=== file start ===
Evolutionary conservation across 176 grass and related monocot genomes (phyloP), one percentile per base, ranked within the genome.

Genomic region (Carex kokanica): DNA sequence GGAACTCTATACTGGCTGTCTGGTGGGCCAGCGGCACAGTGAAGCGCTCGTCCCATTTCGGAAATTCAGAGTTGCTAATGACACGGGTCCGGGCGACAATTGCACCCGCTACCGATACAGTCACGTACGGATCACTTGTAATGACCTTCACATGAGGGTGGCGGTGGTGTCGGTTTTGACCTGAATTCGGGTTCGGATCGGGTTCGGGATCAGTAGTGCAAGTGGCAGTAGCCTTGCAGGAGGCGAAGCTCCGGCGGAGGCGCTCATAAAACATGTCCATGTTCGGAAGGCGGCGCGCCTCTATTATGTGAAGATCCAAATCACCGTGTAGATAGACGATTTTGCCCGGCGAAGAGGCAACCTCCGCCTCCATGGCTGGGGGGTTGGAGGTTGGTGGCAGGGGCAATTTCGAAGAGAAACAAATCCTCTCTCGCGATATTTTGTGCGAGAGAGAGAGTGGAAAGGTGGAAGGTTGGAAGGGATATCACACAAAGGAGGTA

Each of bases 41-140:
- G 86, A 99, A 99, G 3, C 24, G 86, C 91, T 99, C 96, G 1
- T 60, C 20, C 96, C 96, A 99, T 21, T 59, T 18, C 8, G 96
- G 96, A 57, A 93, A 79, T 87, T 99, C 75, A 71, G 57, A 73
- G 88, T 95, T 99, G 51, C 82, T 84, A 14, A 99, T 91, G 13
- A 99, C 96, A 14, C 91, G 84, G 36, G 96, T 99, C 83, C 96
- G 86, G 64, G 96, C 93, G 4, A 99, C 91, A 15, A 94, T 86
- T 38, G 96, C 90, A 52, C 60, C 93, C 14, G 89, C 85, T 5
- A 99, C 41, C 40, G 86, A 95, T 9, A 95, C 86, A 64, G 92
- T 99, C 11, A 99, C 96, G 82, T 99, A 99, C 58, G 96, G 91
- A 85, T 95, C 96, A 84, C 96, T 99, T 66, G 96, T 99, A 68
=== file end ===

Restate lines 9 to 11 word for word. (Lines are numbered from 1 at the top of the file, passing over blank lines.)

- G 86, G 64, G 96, C 93, G 4, A 99, C 91, A 15, A 94, T 86
- T 38, G 96, C 90, A 52, C 60, C 93, C 14, G 89, C 85, T 5
- A 99, C 41, C 40, G 86, A 95, T 9, A 95, C 86, A 64, G 92